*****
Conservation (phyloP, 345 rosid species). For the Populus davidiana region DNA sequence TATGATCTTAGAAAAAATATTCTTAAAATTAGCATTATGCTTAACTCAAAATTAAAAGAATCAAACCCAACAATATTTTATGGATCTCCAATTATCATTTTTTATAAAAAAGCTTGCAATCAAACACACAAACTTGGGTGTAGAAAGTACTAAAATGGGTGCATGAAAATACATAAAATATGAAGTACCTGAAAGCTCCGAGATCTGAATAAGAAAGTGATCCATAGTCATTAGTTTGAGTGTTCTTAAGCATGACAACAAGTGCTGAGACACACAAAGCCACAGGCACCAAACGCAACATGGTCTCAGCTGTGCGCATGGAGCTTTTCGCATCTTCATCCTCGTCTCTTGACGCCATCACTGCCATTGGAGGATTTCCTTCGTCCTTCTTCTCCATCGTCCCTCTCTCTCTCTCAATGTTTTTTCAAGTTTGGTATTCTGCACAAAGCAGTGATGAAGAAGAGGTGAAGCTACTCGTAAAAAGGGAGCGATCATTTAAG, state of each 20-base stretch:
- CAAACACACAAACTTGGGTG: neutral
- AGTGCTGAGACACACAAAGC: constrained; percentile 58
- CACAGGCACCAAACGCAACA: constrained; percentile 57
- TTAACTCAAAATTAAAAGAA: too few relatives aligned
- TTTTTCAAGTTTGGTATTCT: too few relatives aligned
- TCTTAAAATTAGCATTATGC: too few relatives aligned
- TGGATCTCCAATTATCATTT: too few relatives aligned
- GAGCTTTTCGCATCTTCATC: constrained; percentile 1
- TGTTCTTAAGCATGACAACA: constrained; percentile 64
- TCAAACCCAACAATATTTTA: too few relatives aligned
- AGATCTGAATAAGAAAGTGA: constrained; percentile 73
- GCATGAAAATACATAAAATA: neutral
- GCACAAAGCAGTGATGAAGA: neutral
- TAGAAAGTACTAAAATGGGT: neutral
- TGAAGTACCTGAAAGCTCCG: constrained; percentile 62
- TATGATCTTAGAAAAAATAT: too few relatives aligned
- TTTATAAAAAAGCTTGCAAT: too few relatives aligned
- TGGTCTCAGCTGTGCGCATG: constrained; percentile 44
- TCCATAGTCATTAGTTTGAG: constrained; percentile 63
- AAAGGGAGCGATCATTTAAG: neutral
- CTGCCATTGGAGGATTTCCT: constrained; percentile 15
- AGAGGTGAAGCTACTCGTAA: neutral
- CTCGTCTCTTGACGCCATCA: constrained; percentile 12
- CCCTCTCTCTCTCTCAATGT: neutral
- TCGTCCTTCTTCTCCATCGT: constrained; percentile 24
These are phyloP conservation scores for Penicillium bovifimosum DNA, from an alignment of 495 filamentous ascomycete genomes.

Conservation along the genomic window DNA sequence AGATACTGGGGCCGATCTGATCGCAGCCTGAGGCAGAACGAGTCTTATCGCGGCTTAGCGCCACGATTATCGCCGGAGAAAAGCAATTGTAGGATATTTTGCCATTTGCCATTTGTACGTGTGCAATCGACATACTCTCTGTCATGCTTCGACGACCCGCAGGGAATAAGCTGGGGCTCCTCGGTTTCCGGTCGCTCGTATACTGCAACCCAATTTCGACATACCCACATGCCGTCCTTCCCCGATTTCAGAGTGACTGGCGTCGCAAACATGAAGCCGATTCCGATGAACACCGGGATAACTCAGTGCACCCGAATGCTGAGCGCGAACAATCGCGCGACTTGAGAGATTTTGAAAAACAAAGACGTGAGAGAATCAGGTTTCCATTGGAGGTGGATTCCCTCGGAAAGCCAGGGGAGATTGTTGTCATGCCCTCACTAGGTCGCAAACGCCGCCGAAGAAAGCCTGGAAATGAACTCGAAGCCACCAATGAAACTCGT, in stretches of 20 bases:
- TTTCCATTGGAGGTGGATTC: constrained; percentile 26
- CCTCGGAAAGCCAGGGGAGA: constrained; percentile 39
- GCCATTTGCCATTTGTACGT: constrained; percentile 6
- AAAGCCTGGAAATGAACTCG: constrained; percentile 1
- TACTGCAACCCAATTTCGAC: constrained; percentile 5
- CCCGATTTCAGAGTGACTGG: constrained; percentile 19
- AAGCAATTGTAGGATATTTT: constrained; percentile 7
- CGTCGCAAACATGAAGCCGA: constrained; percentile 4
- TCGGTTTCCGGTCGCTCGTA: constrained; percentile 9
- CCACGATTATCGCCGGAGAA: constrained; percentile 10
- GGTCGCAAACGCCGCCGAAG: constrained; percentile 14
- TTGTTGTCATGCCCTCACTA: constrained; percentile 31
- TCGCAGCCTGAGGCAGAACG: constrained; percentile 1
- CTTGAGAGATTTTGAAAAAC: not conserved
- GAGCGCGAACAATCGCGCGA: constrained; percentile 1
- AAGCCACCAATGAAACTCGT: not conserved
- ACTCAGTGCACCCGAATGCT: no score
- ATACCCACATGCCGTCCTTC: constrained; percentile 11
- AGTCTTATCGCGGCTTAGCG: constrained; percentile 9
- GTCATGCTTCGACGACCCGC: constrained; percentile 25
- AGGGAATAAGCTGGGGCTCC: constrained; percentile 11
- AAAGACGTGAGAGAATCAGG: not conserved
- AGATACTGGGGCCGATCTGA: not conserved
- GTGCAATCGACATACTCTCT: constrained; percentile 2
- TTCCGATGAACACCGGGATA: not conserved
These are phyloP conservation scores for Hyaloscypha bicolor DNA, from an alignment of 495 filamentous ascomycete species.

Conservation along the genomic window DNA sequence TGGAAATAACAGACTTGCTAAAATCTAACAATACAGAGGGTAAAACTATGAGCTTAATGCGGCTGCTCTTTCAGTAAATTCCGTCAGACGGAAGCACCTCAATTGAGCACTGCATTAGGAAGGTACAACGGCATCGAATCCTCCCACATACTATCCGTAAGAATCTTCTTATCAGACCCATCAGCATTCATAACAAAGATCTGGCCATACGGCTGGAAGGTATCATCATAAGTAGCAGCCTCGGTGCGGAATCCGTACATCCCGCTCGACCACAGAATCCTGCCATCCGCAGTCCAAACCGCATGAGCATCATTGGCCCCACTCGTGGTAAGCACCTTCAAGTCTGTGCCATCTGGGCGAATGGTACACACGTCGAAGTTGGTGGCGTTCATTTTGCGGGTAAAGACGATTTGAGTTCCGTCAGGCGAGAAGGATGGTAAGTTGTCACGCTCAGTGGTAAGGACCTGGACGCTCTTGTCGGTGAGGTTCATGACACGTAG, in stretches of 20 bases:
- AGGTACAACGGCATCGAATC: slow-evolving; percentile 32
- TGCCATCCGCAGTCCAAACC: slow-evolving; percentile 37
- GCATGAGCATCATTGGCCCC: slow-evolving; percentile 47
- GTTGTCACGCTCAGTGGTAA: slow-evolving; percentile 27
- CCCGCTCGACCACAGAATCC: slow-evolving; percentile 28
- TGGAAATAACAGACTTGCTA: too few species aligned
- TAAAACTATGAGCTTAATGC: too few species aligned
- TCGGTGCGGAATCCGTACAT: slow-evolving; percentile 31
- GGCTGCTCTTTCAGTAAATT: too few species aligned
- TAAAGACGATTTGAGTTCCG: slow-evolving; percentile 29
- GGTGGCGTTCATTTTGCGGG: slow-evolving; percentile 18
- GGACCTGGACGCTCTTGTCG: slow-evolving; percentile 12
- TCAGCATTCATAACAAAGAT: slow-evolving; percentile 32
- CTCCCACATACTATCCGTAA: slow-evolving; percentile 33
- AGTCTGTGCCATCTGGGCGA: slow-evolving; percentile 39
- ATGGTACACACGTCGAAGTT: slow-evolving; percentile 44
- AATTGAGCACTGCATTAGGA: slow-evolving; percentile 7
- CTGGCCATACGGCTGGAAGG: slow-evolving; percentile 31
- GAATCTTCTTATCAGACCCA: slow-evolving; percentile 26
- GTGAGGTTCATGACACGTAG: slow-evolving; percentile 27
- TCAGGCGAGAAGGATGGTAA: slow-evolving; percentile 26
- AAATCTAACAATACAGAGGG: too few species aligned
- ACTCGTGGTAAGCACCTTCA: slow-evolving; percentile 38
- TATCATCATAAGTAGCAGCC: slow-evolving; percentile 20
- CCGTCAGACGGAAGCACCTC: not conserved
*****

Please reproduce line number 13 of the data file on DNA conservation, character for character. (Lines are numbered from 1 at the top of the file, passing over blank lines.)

- GCATGAAAATACATAAAATA: neutral